REAL STARTUPS, NOT UNICORNS
Curve is one such startup and an example of these revolutions, hence why
I joined. We are creating the “gateway
to everything money” in which the core
service is a pre-paid card linked to a mobile app. In the app you can load your
existing credit cards and use the Curve
card as a “passe-partout.” Such a company was unthinkable only five years
ago because the upfront investment in
infrastructure would simply have been
prohibitive. Today, we can provision everything in the cloud, and the resources
scale with the number of users every
Traditionally, people believed working for a big company would allow them
to work on more difficult problems, but
this is far from reality today. For example, in the credit-card world, every live
transaction must be processed in a few
seconds, usually only five. At Curve we
process two transactions in that time-frame. This poses a very interesting
performance challenge, but the infrastructure and the code are in every way
designed toward that.
What is the most notable change
in the computing panorama in the
past 20 years? What is the most marketable computing skill? According
to LinkedIn, Forbes, and others, it is
cloud computing. And it is depth, true
immersive depth, in this kind of engineering challenge that only a startup
can offer a graduate.
Federico Fregosi ( email@example.com) is lead
site reliability engineer/Dev Ops at Curve (https://www.
imaginecurve.com/), a London, U. K.-based fintech
startup. He was previously a soft ware delivery engineer
at Funambol, Inc., and a freelance contractor. He holds
an undergraduate degree in computer engineering from
the University of Pavia, Italy, and a master’s in soft ware
engineering from the City University of London.
Afledgling venture need not invest in expensive, physical infrastructure, since it can “rent”—for a fraction of the
price—resources on a public datacenter
and scale them according to its need.
This enables business models that were
unthinkable five years ago. But deploying on the cloud and scaling virtual
resources is a complicated problem.
A person with the requisite skills and
mindset is called a “DevOps” engineer,
a term encapsulating both a culture
and a role. Such engineers are usually
highly motivated people not put off
by code complexity or the configuration nuance of an operating system.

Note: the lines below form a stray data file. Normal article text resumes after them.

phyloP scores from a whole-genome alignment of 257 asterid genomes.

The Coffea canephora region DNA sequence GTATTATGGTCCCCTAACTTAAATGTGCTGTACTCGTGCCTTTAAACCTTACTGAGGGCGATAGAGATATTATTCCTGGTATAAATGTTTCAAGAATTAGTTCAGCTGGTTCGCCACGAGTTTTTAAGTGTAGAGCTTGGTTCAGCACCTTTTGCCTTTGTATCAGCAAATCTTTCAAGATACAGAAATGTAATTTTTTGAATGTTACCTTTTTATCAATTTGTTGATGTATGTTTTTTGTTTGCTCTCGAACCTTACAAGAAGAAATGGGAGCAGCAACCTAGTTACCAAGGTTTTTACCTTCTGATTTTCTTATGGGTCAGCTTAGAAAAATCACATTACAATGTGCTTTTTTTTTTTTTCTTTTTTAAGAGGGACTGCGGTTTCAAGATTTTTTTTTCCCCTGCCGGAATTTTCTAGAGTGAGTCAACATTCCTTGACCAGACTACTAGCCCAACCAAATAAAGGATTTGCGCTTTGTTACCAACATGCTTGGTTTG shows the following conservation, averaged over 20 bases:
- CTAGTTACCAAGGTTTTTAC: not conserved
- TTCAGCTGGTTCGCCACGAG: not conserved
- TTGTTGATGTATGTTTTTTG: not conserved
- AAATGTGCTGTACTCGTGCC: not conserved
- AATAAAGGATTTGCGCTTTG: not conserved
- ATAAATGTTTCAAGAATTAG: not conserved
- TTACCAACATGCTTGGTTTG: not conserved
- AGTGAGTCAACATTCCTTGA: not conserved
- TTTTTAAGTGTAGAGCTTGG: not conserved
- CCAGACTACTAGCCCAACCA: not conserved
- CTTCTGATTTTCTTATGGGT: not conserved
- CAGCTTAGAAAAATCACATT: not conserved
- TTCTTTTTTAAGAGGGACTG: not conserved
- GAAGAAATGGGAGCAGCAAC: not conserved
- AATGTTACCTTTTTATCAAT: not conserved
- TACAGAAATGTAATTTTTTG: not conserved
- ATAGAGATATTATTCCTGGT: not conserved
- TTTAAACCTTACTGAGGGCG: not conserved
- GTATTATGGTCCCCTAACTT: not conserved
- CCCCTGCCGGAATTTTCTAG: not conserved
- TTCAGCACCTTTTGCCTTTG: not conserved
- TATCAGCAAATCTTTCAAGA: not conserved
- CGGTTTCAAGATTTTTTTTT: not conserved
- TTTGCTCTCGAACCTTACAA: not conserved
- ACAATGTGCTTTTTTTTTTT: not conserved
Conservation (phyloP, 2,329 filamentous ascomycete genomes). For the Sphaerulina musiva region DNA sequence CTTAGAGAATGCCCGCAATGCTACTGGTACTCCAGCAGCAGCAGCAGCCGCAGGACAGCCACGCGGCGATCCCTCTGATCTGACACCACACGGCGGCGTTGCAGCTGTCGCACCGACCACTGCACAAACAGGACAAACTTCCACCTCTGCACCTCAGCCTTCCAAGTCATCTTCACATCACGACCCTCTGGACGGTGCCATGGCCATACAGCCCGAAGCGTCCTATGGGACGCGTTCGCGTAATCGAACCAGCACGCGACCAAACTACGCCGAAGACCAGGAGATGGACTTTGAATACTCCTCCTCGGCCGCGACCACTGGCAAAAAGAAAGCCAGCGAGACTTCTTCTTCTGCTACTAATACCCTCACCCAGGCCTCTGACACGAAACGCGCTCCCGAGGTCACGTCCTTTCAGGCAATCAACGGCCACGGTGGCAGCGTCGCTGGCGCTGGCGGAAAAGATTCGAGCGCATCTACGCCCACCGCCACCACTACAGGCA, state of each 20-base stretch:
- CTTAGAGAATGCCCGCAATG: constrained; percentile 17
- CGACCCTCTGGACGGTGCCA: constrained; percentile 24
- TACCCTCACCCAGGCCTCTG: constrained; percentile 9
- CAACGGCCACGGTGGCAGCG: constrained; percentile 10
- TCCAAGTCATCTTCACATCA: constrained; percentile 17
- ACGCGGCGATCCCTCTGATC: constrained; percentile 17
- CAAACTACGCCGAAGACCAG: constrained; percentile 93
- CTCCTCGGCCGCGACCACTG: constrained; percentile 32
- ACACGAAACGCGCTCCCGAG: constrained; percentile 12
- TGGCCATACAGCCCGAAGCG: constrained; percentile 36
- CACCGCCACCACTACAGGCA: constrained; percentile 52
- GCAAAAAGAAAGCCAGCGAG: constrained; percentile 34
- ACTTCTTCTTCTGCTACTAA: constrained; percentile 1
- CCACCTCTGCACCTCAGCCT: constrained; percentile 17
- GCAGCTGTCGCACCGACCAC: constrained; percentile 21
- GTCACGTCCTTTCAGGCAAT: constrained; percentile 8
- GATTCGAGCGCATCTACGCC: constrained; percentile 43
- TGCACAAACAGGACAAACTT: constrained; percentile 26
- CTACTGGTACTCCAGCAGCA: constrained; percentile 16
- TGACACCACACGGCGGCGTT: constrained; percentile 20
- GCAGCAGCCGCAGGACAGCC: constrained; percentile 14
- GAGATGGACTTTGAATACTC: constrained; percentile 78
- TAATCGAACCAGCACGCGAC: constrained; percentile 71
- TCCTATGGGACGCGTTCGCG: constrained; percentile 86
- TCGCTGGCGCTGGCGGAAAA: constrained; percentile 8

Instead they are attracted by the blurring line between development and operations, with strong fundamentals in
Using “continuous integration and
delivery” and other practices, they allow code to be pipelined from a developer’s laptop to the cloud where it automatically becomes an application
available to users. The pipeline automates and hides most infrastructure
complexity. The real value of a DevOps
engineer is not in code or configuration, but in the culture of sharing and
collaboration DevOps carry with them.
This role removes information silos
across engineering teams and creates
an environment of trust. Old practices like “handovers” and “sign-offs”
are replaced by teams working closely
and building products they are fully in
charge of, from a single laptop to hundreds of machines in the cloud.
A JOURNE Y
Every revolution comes at a price, and
here the price is the shifts an already
structured company needs to incorpo-
rate, possibly taking years to accom-
plish. For this reason, the best place
for new graduates to flex their DevOps
muscles today is in a startup, where
one can embrace this culture from the
first day. In a startup, you can be the
culture you want to create, and want
the rest to follow.
As a DevOps engineer at a startup,
you can be responsible for a whole product, not just for a tiny bit of it. You can
simultaneously be a developer creating
tools and procedures for automated
deployment and code monitoring, and
an IT operations engineer configuring
the infrastructure at scales the industry
has never seen before.
Additionally, with your team, you can
end up managing a production environment. Being put in charge of the very
service users interact with allows you to
grow that much quicker as an engineer.
You will have the burden traditionally
assigned to operations, but will use
your development skills to overcome it.
You will go to work knowing the company can provide its services only if your
job is done right, and you will learn, in
time, that the reliability of the service
is a direct consequence of your actions.
Being this close to the coalface has the
potential to motivate you to your best
work early in your career.
Flexing DevOps Talent in a Startup
The perfect place for a budding engineer.
Among startups around the world, 52% have
a female executive on their management team in the U.S.
Elsewhere that figure is 34%.